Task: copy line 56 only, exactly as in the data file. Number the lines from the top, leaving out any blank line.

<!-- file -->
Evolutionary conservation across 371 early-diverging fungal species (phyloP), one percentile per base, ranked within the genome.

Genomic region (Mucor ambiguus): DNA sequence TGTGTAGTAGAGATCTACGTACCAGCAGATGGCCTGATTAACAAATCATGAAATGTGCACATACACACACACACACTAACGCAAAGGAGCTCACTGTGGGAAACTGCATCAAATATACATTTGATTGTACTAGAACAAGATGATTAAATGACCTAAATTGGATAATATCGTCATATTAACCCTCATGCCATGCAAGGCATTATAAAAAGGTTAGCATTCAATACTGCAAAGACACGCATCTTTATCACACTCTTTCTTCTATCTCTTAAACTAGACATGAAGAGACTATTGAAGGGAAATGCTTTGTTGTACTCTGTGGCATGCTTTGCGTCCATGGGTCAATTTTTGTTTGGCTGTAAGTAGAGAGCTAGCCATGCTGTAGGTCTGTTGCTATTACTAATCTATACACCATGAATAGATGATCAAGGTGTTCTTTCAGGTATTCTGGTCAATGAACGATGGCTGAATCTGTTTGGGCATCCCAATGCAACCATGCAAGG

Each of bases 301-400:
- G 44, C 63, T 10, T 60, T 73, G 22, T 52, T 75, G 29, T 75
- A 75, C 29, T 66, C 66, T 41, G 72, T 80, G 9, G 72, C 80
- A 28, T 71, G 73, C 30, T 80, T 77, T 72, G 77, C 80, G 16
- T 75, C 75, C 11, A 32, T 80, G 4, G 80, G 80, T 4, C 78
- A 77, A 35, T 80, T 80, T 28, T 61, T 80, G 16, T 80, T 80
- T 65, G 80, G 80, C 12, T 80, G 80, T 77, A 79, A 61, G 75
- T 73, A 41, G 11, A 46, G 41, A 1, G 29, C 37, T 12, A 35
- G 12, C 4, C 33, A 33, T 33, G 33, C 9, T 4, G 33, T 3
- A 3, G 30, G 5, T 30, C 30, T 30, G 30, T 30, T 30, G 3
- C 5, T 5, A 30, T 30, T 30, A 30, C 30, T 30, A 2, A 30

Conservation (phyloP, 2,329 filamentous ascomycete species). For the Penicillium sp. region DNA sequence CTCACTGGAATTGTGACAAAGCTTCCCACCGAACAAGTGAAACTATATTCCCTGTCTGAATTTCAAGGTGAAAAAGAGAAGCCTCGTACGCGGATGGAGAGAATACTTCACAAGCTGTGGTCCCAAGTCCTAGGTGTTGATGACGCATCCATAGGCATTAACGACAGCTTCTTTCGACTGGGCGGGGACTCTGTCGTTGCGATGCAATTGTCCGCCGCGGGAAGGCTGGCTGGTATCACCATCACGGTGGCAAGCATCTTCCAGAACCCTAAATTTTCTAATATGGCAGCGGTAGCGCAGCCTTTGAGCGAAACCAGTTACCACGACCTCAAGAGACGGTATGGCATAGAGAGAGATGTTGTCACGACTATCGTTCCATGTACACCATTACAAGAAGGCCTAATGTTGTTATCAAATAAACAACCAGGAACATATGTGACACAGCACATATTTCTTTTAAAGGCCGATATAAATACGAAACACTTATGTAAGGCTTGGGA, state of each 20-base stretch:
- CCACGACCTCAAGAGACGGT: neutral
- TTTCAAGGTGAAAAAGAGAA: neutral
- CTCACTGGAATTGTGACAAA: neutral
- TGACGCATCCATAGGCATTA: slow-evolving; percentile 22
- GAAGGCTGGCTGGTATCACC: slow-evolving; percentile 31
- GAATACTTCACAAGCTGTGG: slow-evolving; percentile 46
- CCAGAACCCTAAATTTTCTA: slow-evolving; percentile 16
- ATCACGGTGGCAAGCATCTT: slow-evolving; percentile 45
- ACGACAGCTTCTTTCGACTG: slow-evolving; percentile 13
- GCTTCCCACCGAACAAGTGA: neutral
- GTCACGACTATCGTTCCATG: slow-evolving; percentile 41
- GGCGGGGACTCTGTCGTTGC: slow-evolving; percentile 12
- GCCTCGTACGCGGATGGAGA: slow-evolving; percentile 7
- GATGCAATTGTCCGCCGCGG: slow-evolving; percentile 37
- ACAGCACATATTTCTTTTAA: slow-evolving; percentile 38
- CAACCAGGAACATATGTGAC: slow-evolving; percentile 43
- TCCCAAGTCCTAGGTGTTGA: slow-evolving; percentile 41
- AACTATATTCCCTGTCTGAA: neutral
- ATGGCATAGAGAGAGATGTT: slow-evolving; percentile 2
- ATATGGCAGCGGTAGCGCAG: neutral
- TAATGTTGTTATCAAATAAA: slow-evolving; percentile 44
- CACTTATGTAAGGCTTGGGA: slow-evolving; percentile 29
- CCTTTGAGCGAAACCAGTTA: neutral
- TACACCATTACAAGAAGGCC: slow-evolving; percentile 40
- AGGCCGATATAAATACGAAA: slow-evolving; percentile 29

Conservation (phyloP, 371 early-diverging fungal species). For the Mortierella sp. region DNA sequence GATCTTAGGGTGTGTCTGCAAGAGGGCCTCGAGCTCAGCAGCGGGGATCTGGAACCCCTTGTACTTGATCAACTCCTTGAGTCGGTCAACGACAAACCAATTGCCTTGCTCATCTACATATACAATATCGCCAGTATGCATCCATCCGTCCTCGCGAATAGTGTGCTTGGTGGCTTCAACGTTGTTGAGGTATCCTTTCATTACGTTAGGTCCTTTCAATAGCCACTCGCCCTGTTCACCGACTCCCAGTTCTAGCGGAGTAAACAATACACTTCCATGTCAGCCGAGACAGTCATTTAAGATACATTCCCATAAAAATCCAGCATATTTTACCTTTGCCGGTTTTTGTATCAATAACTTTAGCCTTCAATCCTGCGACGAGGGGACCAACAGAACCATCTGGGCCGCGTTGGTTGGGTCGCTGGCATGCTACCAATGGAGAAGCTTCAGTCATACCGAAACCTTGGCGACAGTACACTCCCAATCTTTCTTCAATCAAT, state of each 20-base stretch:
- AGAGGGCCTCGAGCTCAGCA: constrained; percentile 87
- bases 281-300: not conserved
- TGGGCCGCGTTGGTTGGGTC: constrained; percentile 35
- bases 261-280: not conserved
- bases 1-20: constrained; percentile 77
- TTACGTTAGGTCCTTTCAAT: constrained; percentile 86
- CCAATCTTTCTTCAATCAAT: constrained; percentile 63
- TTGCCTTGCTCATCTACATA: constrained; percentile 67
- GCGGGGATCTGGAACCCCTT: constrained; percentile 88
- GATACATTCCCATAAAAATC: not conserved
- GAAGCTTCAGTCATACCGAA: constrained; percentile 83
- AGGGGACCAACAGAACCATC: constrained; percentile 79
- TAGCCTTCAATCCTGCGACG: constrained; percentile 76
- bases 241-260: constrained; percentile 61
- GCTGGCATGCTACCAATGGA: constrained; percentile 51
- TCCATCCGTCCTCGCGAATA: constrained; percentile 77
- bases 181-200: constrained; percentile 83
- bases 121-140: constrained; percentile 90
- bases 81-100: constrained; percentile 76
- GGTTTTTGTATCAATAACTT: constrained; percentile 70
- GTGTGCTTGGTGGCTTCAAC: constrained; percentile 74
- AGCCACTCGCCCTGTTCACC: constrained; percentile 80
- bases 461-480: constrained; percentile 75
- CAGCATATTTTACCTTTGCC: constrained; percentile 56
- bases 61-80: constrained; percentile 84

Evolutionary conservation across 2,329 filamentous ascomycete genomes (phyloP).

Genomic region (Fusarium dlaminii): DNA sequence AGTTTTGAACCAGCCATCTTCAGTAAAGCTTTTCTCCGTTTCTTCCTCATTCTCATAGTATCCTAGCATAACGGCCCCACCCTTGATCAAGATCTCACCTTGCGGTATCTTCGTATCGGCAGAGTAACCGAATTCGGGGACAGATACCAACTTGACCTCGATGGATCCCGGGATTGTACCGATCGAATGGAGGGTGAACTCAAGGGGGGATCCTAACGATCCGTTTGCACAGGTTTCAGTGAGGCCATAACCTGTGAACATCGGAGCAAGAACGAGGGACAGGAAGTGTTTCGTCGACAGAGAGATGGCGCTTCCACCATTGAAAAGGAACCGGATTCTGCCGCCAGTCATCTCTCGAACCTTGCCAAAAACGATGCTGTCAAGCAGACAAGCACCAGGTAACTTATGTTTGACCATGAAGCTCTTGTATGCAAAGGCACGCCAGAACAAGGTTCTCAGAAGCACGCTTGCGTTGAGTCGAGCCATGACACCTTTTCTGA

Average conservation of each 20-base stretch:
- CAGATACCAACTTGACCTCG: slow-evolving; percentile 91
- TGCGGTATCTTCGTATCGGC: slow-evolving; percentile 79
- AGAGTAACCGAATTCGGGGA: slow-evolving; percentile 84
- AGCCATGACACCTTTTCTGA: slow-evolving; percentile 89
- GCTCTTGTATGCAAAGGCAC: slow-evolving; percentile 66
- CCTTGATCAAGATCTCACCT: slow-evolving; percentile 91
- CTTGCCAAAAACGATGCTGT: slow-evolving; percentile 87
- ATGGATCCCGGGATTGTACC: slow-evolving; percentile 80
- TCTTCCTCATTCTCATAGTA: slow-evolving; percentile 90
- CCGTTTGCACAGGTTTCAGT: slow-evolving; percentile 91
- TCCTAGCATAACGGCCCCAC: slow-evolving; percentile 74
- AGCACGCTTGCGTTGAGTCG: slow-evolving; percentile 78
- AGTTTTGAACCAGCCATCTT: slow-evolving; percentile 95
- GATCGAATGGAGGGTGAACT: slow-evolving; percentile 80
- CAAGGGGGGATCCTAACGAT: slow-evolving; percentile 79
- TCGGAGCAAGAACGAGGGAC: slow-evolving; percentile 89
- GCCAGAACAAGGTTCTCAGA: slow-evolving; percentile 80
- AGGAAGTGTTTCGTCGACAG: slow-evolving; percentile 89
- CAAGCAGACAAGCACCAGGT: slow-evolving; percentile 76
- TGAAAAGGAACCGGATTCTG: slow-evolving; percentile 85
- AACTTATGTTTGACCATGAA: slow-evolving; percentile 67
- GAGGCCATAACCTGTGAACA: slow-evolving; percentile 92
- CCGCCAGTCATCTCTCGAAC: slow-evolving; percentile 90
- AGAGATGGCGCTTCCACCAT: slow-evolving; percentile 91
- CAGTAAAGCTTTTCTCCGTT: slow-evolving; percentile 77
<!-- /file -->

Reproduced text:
- TCCATCCGTCCTCGCGAATA: constrained; percentile 77